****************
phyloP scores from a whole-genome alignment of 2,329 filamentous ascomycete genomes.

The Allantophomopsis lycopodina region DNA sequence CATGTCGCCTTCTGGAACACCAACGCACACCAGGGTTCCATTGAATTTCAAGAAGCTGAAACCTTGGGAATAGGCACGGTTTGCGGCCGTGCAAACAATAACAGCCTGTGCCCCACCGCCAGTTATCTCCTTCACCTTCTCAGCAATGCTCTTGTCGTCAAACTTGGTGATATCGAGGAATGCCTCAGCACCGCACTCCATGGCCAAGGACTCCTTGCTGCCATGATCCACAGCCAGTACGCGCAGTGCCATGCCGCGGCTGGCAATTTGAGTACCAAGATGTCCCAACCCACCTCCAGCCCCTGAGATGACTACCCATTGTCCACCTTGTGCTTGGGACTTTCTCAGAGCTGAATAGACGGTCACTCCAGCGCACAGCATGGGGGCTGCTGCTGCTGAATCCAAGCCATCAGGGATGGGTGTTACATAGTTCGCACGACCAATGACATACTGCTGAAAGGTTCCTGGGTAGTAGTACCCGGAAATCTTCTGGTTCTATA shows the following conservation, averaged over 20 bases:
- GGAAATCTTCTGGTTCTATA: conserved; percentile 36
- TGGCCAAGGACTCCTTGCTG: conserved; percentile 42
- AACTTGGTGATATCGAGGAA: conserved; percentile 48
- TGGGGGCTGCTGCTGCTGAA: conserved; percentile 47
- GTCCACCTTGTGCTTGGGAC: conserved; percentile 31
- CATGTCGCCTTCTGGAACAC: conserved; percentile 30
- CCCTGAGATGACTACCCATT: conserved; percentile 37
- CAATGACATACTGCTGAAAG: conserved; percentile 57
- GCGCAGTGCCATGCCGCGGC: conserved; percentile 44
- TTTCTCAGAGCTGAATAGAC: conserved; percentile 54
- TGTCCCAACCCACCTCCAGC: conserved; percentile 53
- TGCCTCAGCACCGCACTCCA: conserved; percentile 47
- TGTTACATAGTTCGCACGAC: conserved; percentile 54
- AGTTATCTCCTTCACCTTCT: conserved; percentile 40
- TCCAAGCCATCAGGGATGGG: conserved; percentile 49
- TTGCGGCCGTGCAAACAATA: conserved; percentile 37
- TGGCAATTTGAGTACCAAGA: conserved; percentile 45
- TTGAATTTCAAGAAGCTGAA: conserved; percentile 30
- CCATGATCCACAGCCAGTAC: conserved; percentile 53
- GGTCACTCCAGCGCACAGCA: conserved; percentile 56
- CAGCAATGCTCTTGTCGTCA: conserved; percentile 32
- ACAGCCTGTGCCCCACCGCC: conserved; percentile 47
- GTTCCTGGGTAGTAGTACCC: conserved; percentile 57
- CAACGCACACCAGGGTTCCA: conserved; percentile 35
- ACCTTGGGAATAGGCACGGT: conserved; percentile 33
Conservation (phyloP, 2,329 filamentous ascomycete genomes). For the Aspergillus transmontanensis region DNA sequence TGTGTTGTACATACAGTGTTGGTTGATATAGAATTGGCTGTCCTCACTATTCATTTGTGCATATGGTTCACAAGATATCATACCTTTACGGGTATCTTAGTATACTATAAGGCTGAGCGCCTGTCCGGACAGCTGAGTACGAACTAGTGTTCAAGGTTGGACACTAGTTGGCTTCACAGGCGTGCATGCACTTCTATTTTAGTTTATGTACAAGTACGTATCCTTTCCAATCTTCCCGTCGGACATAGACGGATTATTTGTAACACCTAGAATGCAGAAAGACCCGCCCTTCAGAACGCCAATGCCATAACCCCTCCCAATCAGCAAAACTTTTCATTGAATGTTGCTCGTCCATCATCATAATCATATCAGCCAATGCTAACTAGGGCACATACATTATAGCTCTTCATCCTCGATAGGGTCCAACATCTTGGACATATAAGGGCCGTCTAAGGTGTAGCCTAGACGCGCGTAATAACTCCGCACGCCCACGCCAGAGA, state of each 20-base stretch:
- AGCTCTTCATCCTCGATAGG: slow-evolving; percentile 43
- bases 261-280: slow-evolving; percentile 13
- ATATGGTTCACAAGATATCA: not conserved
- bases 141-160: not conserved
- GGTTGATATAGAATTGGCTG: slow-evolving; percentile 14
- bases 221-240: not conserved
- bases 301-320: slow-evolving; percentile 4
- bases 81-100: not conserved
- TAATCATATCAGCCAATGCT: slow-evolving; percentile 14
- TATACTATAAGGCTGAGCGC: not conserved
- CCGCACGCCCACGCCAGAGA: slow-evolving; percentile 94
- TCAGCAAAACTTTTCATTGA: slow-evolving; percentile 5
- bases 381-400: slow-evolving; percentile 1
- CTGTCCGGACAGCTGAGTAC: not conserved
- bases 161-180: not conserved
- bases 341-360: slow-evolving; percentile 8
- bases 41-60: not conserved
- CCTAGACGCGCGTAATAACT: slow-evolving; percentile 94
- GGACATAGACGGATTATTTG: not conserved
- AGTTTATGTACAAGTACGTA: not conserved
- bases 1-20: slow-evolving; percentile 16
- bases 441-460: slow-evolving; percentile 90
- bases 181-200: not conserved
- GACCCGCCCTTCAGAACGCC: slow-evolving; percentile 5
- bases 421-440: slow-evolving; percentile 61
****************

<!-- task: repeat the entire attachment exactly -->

phyloP scores from a whole-genome alignment of 2,329 filamentous ascomycete genomes.

The Allantophomopsis lycopodina region DNA sequence CATGTCGCCTTCTGGAACACCAACGCACACCAGGGTTCCATTGAATTTCAAGAAGCTGAAACCTTGGGAATAGGCACGGTTTGCGGCCGTGCAAACAATAACAGCCTGTGCCCCACCGCCAGTTATCTCCTTCACCTTCTCAGCAATGCTCTTGTCGTCAAACTTGGTGATATCGAGGAATGCCTCAGCACCGCACTCCATGGCCAAGGACTCCTTGCTGCCATGATCCACAGCCAGTACGCGCAGTGCCATGCCGCGGCTGGCAATTTGAGTACCAAGATGTCCCAACCCACCTCCAGCCCCTGAGATGACTACCCATTGTCCACCTTGTGCTTGGGACTTTCTCAGAGCTGAATAGACGGTCACTCCAGCGCACAGCATGGGGGCTGCTGCTGCTGAATCCAAGCCATCAGGGATGGGTGTTACATAGTTCGCACGACCAATGACATACTGCTGAAAGGTTCCTGGGTAGTAGTACCCGGAAATCTTCTGGTTCTATA shows the following conservation, averaged over 20 bases:
- GGAAATCTTCTGGTTCTATA: conserved; percentile 36
- TGGCCAAGGACTCCTTGCTG: conserved; percentile 42
- AACTTGGTGATATCGAGGAA: conserved; percentile 48
- TGGGGGCTGCTGCTGCTGAA: conserved; percentile 47
- GTCCACCTTGTGCTTGGGAC: conserved; percentile 31
- CATGTCGCCTTCTGGAACAC: conserved; percentile 30
- CCCTGAGATGACTACCCATT: conserved; percentile 37
- CAATGACATACTGCTGAAAG: conserved; percentile 57
- GCGCAGTGCCATGCCGCGGC: conserved; percentile 44
- TTTCTCAGAGCTGAATAGAC: conserved; percentile 54
- TGTCCCAACCCACCTCCAGC: conserved; percentile 53
- TGCCTCAGCACCGCACTCCA: conserved; percentile 47
- TGTTACATAGTTCGCACGAC: conserved; percentile 54
- AGTTATCTCCTTCACCTTCT: conserved; percentile 40
- TCCAAGCCATCAGGGATGGG: conserved; percentile 49
- TTGCGGCCGTGCAAACAATA: conserved; percentile 37
- TGGCAATTTGAGTACCAAGA: conserved; percentile 45
- TTGAATTTCAAGAAGCTGAA: conserved; percentile 30
- CCATGATCCACAGCCAGTAC: conserved; percentile 53
- GGTCACTCCAGCGCACAGCA: conserved; percentile 56
- CAGCAATGCTCTTGTCGTCA: conserved; percentile 32
- ACAGCCTGTGCCCCACCGCC: conserved; percentile 47
- GTTCCTGGGTAGTAGTACCC: conserved; percentile 57
- CAACGCACACCAGGGTTCCA: conserved; percentile 35
- ACCTTGGGAATAGGCACGGT: conserved; percentile 33
Conservation (phyloP, 2,329 filamentous ascomycete genomes). For the Aspergillus transmontanensis region DNA sequence TGTGTTGTACATACAGTGTTGGTTGATATAGAATTGGCTGTCCTCACTATTCATTTGTGCATATGGTTCACAAGATATCATACCTTTACGGGTATCTTAGTATACTATAAGGCTGAGCGCCTGTCCGGACAGCTGAGTACGAACTAGTGTTCAAGGTTGGACACTAGTTGGCTTCACAGGCGTGCATGCACTTCTATTTTAGTTTATGTACAAGTACGTATCCTTTCCAATCTTCCCGTCGGACATAGACGGATTATTTGTAACACCTAGAATGCAGAAAGACCCGCCCTTCAGAACGCCAATGCCATAACCCCTCCCAATCAGCAAAACTTTTCATTGAATGTTGCTCGTCCATCATCATAATCATATCAGCCAATGCTAACTAGGGCACATACATTATAGCTCTTCATCCTCGATAGGGTCCAACATCTTGGACATATAAGGGCCGTCTAAGGTGTAGCCTAGACGCGCGTAATAACTCCGCACGCCCACGCCAGAGA, state of each 20-base stretch:
- AGCTCTTCATCCTCGATAGG: slow-evolving; percentile 43
- bases 261-280: slow-evolving; percentile 13
- ATATGGTTCACAAGATATCA: not conserved
- bases 141-160: not conserved
- GGTTGATATAGAATTGGCTG: slow-evolving; percentile 14
- bases 221-240: not conserved
- bases 301-320: slow-evolving; percentile 4
- bases 81-100: not conserved
- TAATCATATCAGCCAATGCT: slow-evolving; percentile 14
- TATACTATAAGGCTGAGCGC: not conserved
- CCGCACGCCCACGCCAGAGA: slow-evolving; percentile 94
- TCAGCAAAACTTTTCATTGA: slow-evolving; percentile 5
- bases 381-400: slow-evolving; percentile 1
- CTGTCCGGACAGCTGAGTAC: not conserved
- bases 161-180: not conserved
- bases 341-360: slow-evolving; percentile 8
- bases 41-60: not conserved
- CCTAGACGCGCGTAATAACT: slow-evolving; percentile 94
- GGACATAGACGGATTATTTG: not conserved
- AGTTTATGTACAAGTACGTA: not conserved
- bases 1-20: slow-evolving; percentile 16
- bases 441-460: slow-evolving; percentile 90
- bases 181-200: not conserved
- GACCCGCCCTTCAGAACGCC: slow-evolving; percentile 5
- bases 421-440: slow-evolving; percentile 61